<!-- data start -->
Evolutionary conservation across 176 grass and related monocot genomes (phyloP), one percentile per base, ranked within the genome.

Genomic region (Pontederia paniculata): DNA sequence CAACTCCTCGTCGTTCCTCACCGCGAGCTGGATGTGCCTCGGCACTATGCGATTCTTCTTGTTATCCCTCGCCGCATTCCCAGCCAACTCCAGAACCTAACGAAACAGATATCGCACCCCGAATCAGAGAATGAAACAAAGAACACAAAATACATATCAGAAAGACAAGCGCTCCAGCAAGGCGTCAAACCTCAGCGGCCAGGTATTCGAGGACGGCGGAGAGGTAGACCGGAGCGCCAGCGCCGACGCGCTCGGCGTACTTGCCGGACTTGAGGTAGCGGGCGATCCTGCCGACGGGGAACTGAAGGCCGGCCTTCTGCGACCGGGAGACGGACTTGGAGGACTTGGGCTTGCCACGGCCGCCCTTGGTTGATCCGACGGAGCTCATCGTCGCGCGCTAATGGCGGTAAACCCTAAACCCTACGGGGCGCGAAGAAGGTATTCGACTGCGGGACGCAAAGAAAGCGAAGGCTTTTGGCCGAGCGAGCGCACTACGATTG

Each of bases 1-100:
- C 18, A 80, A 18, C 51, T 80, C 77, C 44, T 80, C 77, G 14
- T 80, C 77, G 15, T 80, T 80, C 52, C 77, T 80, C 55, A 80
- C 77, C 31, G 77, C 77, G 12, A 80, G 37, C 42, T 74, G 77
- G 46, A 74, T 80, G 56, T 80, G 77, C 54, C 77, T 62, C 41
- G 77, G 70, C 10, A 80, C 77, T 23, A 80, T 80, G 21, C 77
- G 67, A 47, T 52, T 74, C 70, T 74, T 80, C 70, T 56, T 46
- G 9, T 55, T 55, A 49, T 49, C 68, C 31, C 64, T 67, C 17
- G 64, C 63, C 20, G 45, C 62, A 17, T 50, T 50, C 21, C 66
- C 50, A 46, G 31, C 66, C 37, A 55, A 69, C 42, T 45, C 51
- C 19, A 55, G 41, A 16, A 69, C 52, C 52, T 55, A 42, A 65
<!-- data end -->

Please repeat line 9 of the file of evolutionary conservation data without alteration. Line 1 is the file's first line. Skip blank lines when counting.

- G 67, A 47, T 52, T 74, C 70, T 74, T 80, C 70, T 56, T 46